Articles, Book Chapters, etc.

Resilience through Disclosure and Meaning Making in Qoheleth and the Babylonian Theodicy

Journal for the Study of the Old Testament

This study rereads Qoheleth and the Babylonian Theodicy through a trauma lens as opposed to the generic lens of speculative wisdom encompassing retributive justice, retribution theology, and the deed-consequence nexus and their consequent view of the gods’/God’s justice. According to retribution theology, actions correlate appropriately to consequences; however, in light of their suffering and resilience, both authors are disillusioned, struggling to make sense of life’s predicaments despite their religiosity and placating of the deity, as they also resist retribution theology. Rereading Qoheleth and the Babylonian Theodicy through a trauma lens shows that both sufferers seek answers and cope with suffering similarly to modern readers

“Was This Not My Concern? Jonah and the Problem of Theodic

Journal of Language, Culture, and Religion

If God is truly good, then why did my grandmother die of cancer? Why did I have to bury my child? Why does the darkness overcome so many? These questions typify discussion of theodicy. What we want to know is, “Why do bad things happen to good people?” The book of Jonah, however, presents us with the other side of the problem when he cries out at God because God has caused some good thing to hap-pen to bad people in the world. Indeed, what are we to do when God forgives the evildoer? And this was Jonah’s fear from the very beginning.

Journeying toward Justice

Pace Journal

The Old Testament’s concern for the plight of the vulnerable is built upon another key Old Testament teaching—that all humans are created in God’s image and hold value because of that very fact. Whereas humans are apt to think that the wealthy, the powerful, and the culturally influential are more valuable, the biblical witness teaches that this is not the case.

The Adjunct as Scholar, Or How to Be an Adjunct *and* Write / Produce Scholarship


Of course there are drawbacks to the adjunct life, and of course the ideal for pursuing scholarship is
a research professorate. But that’s not where God has me—or you, if you’re an adjunct. Rather than
ruminate about the downsides of adjuncting, I’ve found that appreciating and taking advantage of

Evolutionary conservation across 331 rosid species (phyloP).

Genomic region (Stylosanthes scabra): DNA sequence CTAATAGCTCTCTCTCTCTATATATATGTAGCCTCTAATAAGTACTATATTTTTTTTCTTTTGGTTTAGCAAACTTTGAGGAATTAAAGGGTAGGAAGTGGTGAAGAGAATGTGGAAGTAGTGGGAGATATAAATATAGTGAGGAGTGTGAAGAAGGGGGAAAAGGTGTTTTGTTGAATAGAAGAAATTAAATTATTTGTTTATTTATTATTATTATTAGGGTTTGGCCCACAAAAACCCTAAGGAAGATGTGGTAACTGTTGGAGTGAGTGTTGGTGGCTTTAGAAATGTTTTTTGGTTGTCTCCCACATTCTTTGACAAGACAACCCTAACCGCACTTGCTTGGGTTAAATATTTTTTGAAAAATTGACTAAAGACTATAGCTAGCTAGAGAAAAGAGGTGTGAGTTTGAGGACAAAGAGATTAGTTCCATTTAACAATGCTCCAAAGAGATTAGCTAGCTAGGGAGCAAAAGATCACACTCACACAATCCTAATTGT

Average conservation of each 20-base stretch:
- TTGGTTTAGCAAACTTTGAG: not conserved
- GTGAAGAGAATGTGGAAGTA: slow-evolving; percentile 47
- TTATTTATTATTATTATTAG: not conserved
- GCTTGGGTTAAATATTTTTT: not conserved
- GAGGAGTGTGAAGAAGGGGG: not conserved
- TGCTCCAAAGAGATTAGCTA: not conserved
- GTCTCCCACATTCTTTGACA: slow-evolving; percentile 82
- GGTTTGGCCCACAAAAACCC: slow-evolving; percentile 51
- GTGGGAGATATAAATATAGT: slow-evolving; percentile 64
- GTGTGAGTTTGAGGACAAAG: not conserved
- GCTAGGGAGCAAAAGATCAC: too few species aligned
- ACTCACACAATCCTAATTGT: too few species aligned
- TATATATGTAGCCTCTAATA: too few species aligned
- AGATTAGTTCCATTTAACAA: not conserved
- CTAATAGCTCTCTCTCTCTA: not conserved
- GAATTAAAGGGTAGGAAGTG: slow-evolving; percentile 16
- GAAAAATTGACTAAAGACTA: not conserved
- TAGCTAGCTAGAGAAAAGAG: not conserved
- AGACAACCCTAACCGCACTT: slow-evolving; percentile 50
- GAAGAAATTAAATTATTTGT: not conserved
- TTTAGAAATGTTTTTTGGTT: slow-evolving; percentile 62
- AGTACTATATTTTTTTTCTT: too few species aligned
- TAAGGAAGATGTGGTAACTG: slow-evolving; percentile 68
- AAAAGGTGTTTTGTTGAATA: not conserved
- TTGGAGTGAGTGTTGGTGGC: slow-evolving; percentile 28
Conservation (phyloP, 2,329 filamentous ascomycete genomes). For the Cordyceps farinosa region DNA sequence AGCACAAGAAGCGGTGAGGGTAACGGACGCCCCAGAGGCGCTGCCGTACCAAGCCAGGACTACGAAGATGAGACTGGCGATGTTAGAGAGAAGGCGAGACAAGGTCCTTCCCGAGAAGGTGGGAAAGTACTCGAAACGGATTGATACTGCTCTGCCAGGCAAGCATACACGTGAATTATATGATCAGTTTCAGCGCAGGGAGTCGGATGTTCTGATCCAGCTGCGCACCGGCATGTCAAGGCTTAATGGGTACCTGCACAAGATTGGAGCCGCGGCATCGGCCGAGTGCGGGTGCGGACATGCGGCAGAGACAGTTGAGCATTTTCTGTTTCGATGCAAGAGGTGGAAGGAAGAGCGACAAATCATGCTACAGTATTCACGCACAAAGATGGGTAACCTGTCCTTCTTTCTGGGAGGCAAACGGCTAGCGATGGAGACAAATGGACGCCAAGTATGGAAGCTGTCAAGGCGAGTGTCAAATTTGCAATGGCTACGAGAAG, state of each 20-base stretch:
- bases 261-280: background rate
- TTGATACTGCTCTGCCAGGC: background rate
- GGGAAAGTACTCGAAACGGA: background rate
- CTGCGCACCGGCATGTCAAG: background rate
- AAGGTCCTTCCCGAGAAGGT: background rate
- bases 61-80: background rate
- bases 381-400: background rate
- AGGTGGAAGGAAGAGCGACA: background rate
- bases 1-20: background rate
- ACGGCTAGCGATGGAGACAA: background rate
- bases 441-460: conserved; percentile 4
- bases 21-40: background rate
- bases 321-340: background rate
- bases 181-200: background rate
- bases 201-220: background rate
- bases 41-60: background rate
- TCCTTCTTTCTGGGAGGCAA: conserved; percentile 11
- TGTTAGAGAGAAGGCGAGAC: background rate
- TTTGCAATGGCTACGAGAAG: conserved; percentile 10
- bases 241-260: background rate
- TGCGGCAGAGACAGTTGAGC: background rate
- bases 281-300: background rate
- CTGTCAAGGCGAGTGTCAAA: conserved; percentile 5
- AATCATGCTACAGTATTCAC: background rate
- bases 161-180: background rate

time and energy freed up by not being a full-time faculty member more than makes up for the model’s detriments.

The Gig Economy Professor


Rather than seeing ourselves as lowly adjuncts begging for work, we can be proud of offering an essential service to both students and institutions.

Reading Psalms with Survivors of Abuse

Criswell Theological Review

Imprecatory psalms—or better named, justice psalms—offer trauma survivors a model by which to engage with God after experiencing trauma, along with the corollary to this position—that the imprecatory psalms offer Christians a way to enter into the suffering of those around us.

The Meaning of Hebel in Qohelet: An Intertextual Suggestion

The Words of the Wise Are like Goads: Engaging Qohelet in the 21st Century

The Abishag Episode: Re-examining the Role of Virility in 1 Kings 1:1–4 in Light of the Kirtu Cycle and the Sumerian Folktale of the Old Man and the Young Woman

Bulletin for Biblical Research

Wisdom Literature and the “Center” of the Old Testament

Criswell Theological Review

Fear God and Enjoy His Gifts: Qohelet’s Edenic Vision of Life

Criswell Theological Review

With Christ on the Road to Emmaus

Journal for Baptist Ministry and Theology

Truly God is Good: Suffering in Old Testament Perspective

Journal of Spiritual Formation & Soul Care

This article discusses the concepts of suffering, retribution theology (sometimes called retributive justice), and the goodness of God in the Old Testament.

Prophet and Sage in Dialogue: History and Methodology

Riddles and Revelations: Explorations into the Relationship between Wisdom and Prophecy in the Hebrew Bible

O God, Break the Teeth in Their Mouths

Journal for Baptist Theology & Ministry

Twentieth- and Twenty-first-century Readings of Hebel (הֶבֶל) in Ecclesiastes

Currents in Biblical Research 14

“I Was King over Israel in Jerusalem”: Inerrancy and Authorial Ambiguity in Ecclesiastes

Journal for the Evangelical Study of the Old Testament

Intertextuality, Inner-Biblical Exegesis, and Inner-Biblical Allusion: The Ethics of a Methodology

Biblica 95

Review of The Story of Israel in the Book of Qohelet: Ecclesiastes as Cultural Memory

Journal for the Evangelical Study of the Old Testament 3 (2014)

The Story of Israel in the Book of Qohelet: Ecclesiastes as Cultural Memory by Jennie Barbour. Oxford Theological Monographs.

Amos and Ecclesiastes: Toward Developing a Theological Response to Oppression

Scottish Bulletin of Evangelical Theology

Browse by Scripture Book